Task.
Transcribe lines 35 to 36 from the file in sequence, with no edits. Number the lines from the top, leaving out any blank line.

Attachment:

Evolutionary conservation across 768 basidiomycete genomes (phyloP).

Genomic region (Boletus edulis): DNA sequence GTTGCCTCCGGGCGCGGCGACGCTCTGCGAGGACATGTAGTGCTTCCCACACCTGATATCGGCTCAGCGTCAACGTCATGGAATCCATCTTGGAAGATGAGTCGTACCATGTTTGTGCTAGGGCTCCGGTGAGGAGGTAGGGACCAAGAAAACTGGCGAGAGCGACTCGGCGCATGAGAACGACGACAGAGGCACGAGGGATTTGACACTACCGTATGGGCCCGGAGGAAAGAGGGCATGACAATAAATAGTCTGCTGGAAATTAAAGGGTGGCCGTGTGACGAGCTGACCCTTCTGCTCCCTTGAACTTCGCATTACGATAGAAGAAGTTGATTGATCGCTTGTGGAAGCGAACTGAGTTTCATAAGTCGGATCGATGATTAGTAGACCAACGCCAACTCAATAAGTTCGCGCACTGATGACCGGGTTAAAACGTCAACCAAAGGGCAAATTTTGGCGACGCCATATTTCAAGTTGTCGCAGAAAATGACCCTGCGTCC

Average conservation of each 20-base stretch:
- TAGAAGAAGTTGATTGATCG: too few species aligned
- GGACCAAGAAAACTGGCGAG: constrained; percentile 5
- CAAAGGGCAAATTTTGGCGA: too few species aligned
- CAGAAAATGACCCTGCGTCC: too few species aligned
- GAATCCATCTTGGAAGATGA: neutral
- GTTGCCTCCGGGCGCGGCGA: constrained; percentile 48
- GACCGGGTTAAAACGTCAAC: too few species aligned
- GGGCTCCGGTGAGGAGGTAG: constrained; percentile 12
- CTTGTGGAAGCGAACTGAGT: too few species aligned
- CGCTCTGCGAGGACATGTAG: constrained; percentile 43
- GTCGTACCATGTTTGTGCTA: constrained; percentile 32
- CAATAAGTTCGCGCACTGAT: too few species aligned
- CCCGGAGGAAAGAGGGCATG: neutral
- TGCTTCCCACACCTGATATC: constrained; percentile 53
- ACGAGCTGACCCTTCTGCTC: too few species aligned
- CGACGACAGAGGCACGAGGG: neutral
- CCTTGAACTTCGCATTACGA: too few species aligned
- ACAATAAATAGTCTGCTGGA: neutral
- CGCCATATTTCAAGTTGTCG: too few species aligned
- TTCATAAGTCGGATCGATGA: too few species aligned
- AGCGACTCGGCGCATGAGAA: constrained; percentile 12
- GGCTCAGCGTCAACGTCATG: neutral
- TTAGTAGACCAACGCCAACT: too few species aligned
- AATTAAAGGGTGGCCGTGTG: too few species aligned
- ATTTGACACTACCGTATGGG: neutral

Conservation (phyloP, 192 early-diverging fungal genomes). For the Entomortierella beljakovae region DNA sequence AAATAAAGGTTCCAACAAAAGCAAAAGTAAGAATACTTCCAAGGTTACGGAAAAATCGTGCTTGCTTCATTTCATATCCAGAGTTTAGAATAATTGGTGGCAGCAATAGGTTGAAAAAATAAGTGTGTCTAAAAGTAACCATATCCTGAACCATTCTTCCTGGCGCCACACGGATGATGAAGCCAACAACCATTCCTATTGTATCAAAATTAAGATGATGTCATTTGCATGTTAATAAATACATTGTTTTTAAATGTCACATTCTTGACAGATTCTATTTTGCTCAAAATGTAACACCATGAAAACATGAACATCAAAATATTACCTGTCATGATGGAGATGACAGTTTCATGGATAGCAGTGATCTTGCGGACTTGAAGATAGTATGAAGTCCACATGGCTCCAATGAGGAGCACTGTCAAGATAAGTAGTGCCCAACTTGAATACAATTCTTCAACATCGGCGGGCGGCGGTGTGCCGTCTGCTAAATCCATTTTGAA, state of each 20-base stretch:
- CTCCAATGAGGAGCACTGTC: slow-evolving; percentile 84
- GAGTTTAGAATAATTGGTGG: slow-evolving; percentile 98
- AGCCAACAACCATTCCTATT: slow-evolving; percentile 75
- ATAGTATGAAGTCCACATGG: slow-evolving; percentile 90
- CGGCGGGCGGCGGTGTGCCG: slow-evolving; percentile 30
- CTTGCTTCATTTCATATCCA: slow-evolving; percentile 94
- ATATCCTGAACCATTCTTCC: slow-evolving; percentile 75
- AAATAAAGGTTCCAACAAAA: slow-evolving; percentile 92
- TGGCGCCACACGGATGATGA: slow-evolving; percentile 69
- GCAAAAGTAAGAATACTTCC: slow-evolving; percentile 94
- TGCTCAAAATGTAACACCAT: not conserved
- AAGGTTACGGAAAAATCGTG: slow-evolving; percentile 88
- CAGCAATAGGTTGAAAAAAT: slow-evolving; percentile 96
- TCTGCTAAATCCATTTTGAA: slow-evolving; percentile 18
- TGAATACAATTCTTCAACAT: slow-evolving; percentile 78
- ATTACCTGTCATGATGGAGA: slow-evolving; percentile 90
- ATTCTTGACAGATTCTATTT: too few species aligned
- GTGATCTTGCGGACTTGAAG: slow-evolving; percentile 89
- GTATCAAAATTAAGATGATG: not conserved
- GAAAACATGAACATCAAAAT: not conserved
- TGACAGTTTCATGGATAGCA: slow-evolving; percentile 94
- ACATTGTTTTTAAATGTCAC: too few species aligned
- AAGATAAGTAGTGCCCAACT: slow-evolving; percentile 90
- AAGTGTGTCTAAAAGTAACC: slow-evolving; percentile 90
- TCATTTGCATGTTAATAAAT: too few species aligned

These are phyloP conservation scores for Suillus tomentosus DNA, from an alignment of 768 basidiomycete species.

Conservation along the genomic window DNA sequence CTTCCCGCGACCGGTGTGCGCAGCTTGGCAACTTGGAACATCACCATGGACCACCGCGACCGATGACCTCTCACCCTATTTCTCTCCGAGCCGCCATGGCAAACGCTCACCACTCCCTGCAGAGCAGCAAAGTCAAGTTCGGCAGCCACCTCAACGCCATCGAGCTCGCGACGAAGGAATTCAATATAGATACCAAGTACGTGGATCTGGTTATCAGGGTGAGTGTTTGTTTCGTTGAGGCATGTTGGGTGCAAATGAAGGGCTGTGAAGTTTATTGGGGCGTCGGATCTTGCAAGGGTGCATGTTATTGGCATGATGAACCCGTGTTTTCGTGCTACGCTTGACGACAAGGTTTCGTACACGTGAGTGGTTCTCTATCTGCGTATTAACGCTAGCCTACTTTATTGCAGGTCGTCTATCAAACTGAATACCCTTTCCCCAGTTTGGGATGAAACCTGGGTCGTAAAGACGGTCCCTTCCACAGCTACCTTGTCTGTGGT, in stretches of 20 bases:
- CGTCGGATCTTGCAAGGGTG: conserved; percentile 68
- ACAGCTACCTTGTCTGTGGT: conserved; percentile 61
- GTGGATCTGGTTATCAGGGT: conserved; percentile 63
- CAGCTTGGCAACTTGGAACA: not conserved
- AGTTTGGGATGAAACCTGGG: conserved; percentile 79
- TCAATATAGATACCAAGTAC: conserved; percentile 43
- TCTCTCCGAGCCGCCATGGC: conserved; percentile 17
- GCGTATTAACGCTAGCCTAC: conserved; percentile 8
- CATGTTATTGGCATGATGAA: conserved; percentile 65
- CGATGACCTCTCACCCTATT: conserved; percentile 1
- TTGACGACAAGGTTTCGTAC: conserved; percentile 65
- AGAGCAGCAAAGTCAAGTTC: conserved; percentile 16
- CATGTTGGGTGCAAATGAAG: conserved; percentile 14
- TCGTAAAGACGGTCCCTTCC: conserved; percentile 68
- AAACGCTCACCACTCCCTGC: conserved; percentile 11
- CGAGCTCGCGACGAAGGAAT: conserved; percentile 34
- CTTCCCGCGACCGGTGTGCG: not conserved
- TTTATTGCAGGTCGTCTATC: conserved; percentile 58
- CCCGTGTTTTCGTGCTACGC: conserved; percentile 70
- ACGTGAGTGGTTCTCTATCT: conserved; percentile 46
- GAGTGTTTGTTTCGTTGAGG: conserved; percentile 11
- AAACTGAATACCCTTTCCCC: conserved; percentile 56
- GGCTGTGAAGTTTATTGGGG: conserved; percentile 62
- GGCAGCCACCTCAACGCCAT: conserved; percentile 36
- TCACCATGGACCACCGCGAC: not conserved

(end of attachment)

- CTTGCTTCATTTCATATCCA: slow-evolving; percentile 94
- ATATCCTGAACCATTCTTCC: slow-evolving; percentile 75